Northeastern Section - 53rd Annual Meeting - 2018

Paper No. 43-13
Presentation Time: 1:30 PM-5:30 PM


SUTTER, Brandon1, MILINIC, Bojan1, MORIARTY, Sarah1, OAKLEY, Adrienne1, CORNELL, Sean2, SHERROD, Laura A.1, BOCHICCHIO, Christopher1 and COOPER, Adam T.1, (1)Department of Physical Sciences, Kutztown University, Kutztown, PA 19530, (2)Department of Geography and Earth Science, Shippensburg University, Shippensburg, PA 17257

Barrier Islands are dynamic coastal features that contain important habitats and directly protect the mainland and human-built assets from coastal hazards. Assateague and Chincoteague Islands (AI, CI), like adjacent barrier islands of the Mid-Atlantic, are subject to severe coastal erosion and barrier island migration. However, unlike all other barrier islands in the Mid-Atlantic Bight (MA to NC) these form a unique, duplexed island system that is not well understood. Ongoing research is aimed at resolving the evolution of these islands so that more robust models can be developed. Here we present analysis of two Ground Penetrating Radar (GPR) surveys (2016 & 2017) which have been correlated with 9, 1-3 m-long sediment cores collected on AI. These data, further constrained by radiocarbon dates, help to establish the timing of morphologic change.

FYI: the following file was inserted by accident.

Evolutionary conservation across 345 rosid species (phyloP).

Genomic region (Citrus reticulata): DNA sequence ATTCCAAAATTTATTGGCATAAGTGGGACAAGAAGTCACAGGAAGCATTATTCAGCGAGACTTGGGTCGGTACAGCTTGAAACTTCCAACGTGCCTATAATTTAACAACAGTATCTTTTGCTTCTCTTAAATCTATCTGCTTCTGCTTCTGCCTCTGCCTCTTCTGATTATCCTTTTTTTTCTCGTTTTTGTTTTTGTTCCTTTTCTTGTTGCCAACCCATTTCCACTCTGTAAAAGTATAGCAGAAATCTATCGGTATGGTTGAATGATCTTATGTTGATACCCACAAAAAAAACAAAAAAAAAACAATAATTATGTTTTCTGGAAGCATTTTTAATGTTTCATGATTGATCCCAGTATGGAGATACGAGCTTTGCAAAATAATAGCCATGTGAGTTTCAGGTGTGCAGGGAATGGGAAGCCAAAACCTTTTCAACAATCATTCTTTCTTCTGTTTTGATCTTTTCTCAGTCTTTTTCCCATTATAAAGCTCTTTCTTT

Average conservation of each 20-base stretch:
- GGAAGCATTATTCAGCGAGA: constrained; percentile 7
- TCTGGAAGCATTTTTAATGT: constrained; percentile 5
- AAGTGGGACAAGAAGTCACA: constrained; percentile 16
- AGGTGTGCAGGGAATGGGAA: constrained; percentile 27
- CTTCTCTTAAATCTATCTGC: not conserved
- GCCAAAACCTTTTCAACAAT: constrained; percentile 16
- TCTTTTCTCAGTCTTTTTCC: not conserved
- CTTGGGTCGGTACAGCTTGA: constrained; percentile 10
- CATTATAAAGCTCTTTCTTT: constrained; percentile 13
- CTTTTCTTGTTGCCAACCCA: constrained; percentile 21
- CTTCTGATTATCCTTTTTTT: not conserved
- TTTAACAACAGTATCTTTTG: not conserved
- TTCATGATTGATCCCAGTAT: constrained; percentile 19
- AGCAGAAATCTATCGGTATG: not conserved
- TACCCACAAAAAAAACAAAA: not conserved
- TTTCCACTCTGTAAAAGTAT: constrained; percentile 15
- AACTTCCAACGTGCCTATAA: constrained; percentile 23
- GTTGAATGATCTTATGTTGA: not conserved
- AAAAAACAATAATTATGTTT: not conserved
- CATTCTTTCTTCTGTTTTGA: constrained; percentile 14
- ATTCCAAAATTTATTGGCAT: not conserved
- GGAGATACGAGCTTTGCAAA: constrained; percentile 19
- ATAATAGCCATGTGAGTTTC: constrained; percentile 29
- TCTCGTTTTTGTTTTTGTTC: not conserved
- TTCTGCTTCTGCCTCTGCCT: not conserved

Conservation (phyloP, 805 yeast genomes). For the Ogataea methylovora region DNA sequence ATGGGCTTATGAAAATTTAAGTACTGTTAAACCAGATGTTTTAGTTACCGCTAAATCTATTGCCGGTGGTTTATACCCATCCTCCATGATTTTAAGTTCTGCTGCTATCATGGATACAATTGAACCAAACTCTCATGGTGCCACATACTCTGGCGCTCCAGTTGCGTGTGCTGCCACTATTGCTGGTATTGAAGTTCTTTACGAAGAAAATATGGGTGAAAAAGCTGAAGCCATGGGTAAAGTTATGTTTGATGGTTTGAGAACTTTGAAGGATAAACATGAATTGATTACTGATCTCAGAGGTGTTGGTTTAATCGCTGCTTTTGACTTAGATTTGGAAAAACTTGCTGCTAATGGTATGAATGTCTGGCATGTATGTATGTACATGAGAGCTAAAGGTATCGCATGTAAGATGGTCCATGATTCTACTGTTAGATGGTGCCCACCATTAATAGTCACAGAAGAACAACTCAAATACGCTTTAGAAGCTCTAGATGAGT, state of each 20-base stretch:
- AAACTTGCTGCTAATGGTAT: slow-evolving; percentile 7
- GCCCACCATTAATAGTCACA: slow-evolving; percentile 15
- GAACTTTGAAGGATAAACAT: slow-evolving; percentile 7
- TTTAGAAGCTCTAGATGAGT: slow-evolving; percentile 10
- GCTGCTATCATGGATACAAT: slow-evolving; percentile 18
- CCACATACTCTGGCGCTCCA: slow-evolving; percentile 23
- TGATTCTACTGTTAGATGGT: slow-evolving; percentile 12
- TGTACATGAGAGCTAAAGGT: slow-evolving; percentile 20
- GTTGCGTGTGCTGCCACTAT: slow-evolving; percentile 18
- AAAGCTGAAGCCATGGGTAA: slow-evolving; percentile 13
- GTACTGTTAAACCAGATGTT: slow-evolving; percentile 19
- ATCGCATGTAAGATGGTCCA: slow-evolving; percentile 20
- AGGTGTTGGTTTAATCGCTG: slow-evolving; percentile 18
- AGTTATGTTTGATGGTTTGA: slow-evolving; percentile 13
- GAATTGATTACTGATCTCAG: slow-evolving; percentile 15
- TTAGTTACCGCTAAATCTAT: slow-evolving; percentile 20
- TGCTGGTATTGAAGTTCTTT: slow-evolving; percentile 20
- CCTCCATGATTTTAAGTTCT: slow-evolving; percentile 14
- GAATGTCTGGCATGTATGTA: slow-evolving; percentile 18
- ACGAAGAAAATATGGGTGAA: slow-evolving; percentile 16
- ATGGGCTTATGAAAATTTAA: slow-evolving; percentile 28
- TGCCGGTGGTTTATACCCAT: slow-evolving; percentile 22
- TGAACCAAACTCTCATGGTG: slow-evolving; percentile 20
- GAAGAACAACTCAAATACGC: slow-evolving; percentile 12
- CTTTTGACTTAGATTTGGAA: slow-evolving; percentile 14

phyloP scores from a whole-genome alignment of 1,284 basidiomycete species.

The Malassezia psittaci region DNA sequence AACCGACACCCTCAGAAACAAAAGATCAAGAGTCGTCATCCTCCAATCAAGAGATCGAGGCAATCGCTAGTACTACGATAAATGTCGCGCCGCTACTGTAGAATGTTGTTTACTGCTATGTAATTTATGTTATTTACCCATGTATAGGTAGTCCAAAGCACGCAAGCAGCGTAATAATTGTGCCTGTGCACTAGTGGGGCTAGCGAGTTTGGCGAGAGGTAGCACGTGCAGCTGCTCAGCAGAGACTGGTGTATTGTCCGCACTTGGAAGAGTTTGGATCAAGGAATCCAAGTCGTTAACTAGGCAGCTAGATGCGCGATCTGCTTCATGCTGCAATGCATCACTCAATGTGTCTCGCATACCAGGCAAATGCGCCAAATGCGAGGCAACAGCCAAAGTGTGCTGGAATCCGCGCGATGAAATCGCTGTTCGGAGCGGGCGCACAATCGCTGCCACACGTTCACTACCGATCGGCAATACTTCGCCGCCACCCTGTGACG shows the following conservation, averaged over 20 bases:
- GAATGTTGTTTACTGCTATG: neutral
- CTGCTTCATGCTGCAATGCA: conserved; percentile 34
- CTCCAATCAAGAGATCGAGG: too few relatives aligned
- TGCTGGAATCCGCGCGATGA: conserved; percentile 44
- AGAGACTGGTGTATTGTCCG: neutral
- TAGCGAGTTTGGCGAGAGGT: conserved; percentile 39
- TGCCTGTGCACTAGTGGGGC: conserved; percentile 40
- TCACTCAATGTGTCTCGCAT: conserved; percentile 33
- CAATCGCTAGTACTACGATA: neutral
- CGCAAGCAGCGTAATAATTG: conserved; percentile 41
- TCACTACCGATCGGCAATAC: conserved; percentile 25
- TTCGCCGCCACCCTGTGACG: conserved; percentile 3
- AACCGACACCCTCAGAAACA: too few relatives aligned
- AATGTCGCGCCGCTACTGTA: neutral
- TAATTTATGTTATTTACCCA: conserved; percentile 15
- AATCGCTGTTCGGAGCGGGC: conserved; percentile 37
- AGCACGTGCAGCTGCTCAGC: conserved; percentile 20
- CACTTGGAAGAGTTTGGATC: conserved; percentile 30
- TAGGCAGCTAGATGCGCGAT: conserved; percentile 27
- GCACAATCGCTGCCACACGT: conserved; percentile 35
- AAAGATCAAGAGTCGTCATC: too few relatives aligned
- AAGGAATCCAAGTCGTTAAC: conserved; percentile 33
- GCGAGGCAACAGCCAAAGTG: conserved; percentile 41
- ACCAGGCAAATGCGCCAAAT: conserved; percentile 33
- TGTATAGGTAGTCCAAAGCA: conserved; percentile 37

The 2016 survey imaged the subsurface of the northern portion of North Wash Flats (NWF), a large paleoinlet, and the recurved spit of an accretion mound, just east of the northern tip of CI. Nautical charts show that this was the southern end of AI prior to the late-1700s. It is therefore a critical location to investigate how and when AI began to duplex CI. Based on core stratigraphy we interpret the structures in our radargram data to be the result of a multi-stage process of inlet migration. Patterns in GPR anomalies are interpreted as cross-bedded sands and migrating ripple structures. NW to SE downlapping clinoforms suggest overwash fans helped stabilize the NWF area. We interpret several narrow cut and fill channel features as tidal channels likely formed during intermittent breach events.

The 2017 GPR survey, ~0.75-2.25 km N of NWF, was located within a forested strand plain. At this location, low linear dunes and swales are clearly visible. Pronounced cross-bedding visible in the radargrams is indicative of dunes forming linear beach ridges. Located on the NE side of the AI-CI inlet, these ridges formed prior to the extension of AI in front of CI.

Investigating the stratigraphy and geomorphology of AI will allow us to contribute to models of duplexed barrier island formation.These models will ultimately provide valuable information to help constrain future forecasts for AI and CI as sea level rise and increased storm intensity continue to impact the region.